1 tn Grk “It happened that on the next day.” The introductory phrase ἐγένετο (egeneto, “it happened that”), common in Luke (69 times) and Acts (54 times), is redundant in contemporary English and has not been translated.
2 tn Or “and scribes.” The traditional rendering of γραμματεύς (grammateu") as “scribe” does not communicate much to the modern English reader, for whom the term might mean “professional copyist,” if it means anything at all. The people referred to here were recognized experts in the law of Moses and in traditional laws and regulations. Thus “expert in the law” comes closer to the meaning for the modern reader.
sn Experts in the law would have been mostly like the Pharisees in approach. Thus various sects of Judaism were coming together against Jesus.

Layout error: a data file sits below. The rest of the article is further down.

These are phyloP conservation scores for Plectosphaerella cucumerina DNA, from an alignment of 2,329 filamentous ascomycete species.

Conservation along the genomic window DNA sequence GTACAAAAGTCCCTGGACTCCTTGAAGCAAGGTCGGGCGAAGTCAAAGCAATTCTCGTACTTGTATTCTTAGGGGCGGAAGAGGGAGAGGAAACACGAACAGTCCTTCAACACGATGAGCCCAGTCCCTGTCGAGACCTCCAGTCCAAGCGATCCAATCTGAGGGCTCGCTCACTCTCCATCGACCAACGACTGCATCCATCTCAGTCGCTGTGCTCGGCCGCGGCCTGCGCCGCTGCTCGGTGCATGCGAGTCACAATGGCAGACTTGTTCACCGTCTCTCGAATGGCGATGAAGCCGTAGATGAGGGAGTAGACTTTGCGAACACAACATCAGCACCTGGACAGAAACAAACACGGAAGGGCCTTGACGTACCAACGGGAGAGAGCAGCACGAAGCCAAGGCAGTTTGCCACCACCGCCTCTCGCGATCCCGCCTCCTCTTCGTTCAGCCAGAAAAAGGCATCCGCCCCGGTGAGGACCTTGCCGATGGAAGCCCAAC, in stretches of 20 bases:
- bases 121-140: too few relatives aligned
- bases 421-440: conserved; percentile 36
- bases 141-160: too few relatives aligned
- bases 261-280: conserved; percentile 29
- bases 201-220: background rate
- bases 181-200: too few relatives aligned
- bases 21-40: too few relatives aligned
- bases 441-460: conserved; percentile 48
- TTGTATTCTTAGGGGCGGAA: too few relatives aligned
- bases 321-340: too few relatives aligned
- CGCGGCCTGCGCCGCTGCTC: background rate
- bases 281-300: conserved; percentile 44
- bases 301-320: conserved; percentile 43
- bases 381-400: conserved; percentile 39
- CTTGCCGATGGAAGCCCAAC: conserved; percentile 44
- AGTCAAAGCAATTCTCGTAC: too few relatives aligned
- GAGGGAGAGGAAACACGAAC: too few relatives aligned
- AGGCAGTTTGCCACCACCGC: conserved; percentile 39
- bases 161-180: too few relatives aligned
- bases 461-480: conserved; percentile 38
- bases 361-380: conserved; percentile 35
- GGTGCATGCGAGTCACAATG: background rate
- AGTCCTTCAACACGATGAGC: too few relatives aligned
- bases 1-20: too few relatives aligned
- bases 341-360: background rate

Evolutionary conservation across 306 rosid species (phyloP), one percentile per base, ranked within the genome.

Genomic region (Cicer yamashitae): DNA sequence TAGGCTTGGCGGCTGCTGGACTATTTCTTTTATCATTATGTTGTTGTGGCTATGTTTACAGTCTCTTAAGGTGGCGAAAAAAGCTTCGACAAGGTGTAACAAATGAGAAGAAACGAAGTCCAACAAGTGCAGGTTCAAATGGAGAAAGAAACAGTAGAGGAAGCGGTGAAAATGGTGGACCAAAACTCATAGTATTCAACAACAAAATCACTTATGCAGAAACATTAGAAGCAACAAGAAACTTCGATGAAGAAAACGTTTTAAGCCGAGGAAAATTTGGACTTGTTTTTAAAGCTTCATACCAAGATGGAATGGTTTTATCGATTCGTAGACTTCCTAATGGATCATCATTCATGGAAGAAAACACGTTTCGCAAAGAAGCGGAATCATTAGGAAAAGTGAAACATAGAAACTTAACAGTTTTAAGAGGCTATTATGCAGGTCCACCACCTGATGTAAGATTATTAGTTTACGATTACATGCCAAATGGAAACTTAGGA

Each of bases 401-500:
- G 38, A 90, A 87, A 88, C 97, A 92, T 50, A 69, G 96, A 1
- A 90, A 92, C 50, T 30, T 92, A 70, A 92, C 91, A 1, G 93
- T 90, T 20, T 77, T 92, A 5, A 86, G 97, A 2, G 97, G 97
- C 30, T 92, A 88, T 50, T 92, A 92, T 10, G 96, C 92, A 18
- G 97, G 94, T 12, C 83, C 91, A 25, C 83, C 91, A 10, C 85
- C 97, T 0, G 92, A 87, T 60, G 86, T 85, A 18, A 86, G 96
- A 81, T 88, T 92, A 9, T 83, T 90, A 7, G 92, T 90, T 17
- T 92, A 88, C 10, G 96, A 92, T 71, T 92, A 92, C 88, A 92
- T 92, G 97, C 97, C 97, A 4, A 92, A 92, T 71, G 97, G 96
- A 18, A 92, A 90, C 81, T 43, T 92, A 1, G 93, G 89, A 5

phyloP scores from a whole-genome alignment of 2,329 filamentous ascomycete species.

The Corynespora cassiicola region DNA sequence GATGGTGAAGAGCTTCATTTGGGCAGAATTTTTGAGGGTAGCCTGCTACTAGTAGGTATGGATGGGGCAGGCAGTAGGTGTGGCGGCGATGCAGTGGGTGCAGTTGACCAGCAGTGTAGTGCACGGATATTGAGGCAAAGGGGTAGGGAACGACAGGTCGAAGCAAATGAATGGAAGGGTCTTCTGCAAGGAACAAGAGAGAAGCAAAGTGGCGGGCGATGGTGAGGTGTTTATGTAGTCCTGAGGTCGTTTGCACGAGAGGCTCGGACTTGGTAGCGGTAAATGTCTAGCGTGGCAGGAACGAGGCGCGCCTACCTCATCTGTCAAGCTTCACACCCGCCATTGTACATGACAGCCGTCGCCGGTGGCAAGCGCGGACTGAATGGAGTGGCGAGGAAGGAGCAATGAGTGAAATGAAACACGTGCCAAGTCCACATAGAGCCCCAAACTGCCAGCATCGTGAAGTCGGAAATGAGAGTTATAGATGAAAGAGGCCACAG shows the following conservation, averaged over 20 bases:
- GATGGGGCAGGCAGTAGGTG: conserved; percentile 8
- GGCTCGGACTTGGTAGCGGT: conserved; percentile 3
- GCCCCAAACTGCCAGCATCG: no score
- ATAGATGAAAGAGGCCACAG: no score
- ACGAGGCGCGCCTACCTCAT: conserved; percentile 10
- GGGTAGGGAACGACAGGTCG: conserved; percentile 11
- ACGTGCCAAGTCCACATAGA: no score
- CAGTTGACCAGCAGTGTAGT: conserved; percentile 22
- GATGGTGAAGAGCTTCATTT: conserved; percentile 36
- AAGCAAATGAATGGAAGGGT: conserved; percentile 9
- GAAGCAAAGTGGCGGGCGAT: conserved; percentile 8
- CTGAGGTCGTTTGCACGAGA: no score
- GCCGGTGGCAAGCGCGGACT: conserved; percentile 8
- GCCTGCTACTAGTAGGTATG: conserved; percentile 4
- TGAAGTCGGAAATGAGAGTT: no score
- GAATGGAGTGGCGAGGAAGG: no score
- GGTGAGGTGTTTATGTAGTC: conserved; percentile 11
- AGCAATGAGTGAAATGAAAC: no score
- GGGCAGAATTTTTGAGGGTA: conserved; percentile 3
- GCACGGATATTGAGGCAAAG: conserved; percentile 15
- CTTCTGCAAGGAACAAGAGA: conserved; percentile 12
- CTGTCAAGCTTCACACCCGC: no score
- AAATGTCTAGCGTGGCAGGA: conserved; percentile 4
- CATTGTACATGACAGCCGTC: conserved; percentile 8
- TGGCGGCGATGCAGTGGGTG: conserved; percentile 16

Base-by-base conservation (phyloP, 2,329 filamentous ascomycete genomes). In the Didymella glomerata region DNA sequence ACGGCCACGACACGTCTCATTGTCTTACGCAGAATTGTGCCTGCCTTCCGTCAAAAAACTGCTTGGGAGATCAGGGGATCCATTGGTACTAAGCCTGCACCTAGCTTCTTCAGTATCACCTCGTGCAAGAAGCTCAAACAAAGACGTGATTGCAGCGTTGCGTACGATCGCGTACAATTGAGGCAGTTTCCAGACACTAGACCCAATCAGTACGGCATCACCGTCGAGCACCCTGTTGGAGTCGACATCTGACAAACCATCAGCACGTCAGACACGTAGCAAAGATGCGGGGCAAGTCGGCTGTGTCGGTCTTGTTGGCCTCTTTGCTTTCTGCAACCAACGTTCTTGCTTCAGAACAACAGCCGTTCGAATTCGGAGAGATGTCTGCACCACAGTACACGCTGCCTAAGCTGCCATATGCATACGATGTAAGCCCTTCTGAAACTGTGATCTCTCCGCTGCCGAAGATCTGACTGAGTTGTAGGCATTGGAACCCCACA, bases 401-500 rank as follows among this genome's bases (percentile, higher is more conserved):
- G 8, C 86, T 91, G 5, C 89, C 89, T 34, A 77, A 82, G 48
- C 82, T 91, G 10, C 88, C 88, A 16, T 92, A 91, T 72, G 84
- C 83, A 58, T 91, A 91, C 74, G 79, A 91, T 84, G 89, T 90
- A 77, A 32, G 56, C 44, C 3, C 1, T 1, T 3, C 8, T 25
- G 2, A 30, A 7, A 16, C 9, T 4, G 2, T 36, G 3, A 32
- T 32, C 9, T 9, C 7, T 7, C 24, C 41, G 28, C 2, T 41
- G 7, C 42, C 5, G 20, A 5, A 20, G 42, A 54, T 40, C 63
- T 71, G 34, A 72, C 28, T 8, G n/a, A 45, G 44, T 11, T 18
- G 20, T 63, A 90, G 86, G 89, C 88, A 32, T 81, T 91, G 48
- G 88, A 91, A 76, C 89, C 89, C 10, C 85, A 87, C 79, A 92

3 tn Or “law assembled,” “law met together.”
5 tn Grk “they”; the referents (Peter and John) have been specified in the translation for clarity, since a new topic begins in v. 23 and the last specific reference to Peter and John in the Greek text is in 4:19.
6 tn Grk “to their own [people].” In context this phrase is most likely a reference to other believers rather than simply their own families and/or homes, since the group appears to act with one accord in the prayer that follows in v. 24. At the literary level, this phrase suggests how Jews were now splitting into two camps, pro-Jesus and anti-Jesus.